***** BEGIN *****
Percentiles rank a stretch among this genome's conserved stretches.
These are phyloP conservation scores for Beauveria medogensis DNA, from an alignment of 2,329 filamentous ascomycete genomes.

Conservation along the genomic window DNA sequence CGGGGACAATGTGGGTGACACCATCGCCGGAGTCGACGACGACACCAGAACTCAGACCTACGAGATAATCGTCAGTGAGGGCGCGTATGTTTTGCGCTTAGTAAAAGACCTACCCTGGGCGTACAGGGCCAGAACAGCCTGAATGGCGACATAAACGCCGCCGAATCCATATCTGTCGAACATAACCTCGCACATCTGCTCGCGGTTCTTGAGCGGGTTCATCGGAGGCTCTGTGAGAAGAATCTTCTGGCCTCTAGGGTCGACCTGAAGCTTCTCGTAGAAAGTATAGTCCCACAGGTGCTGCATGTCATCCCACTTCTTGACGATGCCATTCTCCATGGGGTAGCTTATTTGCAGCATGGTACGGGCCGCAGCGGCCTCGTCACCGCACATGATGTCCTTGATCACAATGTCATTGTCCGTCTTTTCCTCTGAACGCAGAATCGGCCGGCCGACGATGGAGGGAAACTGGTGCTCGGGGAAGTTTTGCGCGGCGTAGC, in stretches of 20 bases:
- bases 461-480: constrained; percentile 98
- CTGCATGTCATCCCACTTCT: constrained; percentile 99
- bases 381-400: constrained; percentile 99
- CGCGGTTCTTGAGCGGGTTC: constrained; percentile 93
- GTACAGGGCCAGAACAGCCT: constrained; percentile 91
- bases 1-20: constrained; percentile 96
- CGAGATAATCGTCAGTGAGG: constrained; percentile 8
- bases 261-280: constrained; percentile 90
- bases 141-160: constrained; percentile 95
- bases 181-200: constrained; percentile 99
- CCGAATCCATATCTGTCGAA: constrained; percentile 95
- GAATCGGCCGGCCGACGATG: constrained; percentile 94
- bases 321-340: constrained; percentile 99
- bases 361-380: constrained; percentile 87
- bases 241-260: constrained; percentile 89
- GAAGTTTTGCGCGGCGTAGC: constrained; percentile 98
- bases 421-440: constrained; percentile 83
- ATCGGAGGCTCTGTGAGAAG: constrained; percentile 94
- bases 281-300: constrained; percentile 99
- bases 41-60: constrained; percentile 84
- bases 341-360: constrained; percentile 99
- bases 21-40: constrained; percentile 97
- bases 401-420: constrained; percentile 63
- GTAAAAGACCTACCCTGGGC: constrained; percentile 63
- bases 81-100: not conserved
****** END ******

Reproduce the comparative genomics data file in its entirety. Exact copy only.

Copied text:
Percentiles rank a stretch among this genome's conserved stretches.
These are phyloP conservation scores for Beauveria medogensis DNA, from an alignment of 2,329 filamentous ascomycete genomes.

Conservation along the genomic window DNA sequence CGGGGACAATGTGGGTGACACCATCGCCGGAGTCGACGACGACACCAGAACTCAGACCTACGAGATAATCGTCAGTGAGGGCGCGTATGTTTTGCGCTTAGTAAAAGACCTACCCTGGGCGTACAGGGCCAGAACAGCCTGAATGGCGACATAAACGCCGCCGAATCCATATCTGTCGAACATAACCTCGCACATCTGCTCGCGGTTCTTGAGCGGGTTCATCGGAGGCTCTGTGAGAAGAATCTTCTGGCCTCTAGGGTCGACCTGAAGCTTCTCGTAGAAAGTATAGTCCCACAGGTGCTGCATGTCATCCCACTTCTTGACGATGCCATTCTCCATGGGGTAGCTTATTTGCAGCATGGTACGGGCCGCAGCGGCCTCGTCACCGCACATGATGTCCTTGATCACAATGTCATTGTCCGTCTTTTCCTCTGAACGCAGAATCGGCCGGCCGACGATGGAGGGAAACTGGTGCTCGGGGAAGTTTTGCGCGGCGTAGC, in stretches of 20 bases:
- bases 461-480: constrained; percentile 98
- CTGCATGTCATCCCACTTCT: constrained; percentile 99
- bases 381-400: constrained; percentile 99
- CGCGGTTCTTGAGCGGGTTC: constrained; percentile 93
- GTACAGGGCCAGAACAGCCT: constrained; percentile 91
- bases 1-20: constrained; percentile 96
- CGAGATAATCGTCAGTGAGG: constrained; percentile 8
- bases 261-280: constrained; percentile 90
- bases 141-160: constrained; percentile 95
- bases 181-200: constrained; percentile 99
- CCGAATCCATATCTGTCGAA: constrained; percentile 95
- GAATCGGCCGGCCGACGATG: constrained; percentile 94
- bases 321-340: constrained; percentile 99
- bases 361-380: constrained; percentile 87
- bases 241-260: constrained; percentile 89
- GAAGTTTTGCGCGGCGTAGC: constrained; percentile 98
- bases 421-440: constrained; percentile 83
- ATCGGAGGCTCTGTGAGAAG: constrained; percentile 94
- bases 281-300: constrained; percentile 99
- bases 41-60: constrained; percentile 84
- bases 341-360: constrained; percentile 99
- bases 21-40: constrained; percentile 97
- bases 401-420: constrained; percentile 63
- GTAAAAGACCTACCCTGGGC: constrained; percentile 63
- bases 81-100: not conserved